Yesterday in church after the children's sermon, a three-year-old got lost on her way from the altar back to where she'd been sitting. Immediately, without consulting each other—or even glancing at each other—, her grandfather and her father jumped to their feet. One went up the left aisle; the other went up the right.
She was rescued before she realized she'd been headed in the wrong direction.
When my writing goes bad, I call it "hitting the wall". Sometimes it's because of something I can't control—in which case I don't worry about it too much. After all, editors change houses, lines are shut down, and sometimes industry professional just plain don't like something.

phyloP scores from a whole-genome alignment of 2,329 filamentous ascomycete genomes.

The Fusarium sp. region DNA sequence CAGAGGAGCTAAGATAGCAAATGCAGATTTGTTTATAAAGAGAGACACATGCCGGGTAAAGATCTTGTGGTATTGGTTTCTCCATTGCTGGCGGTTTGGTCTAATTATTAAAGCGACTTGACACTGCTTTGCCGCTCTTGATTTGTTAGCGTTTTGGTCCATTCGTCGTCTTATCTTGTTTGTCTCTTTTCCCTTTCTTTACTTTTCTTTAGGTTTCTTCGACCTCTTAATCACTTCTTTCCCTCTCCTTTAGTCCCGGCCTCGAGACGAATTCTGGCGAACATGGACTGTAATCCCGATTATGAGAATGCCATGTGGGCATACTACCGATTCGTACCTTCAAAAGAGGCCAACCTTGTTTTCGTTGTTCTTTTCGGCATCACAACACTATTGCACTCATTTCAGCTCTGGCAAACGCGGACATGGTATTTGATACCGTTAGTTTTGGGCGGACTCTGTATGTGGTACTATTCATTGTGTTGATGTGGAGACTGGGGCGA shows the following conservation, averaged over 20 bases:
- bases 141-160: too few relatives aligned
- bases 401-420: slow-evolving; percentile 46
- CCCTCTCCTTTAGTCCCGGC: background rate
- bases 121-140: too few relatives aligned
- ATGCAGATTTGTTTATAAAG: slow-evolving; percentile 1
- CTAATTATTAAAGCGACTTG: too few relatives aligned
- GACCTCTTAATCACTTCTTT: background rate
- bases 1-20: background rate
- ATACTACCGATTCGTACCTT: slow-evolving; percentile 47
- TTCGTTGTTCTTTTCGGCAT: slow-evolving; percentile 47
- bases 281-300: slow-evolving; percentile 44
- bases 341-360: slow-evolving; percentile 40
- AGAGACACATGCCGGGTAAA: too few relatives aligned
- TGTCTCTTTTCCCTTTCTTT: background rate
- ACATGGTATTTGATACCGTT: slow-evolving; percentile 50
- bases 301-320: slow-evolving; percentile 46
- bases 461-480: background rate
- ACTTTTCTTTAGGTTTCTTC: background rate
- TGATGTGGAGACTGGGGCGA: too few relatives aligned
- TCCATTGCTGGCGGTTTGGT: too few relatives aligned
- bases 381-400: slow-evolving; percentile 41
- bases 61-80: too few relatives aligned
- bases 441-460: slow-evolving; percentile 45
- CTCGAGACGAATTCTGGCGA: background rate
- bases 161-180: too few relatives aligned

But most of the time when I have hit a wall, it's because I don't know where to go next. It gives me great comfort to know I have a whole pew full of people there for me. When I say, "I've hit a wall," some of them go up the left aisle, some of them go up the right. Pretty soon, I'm right where I need to be.
I hope I return the favor to those people. I try.
What do you do when you hit a wall?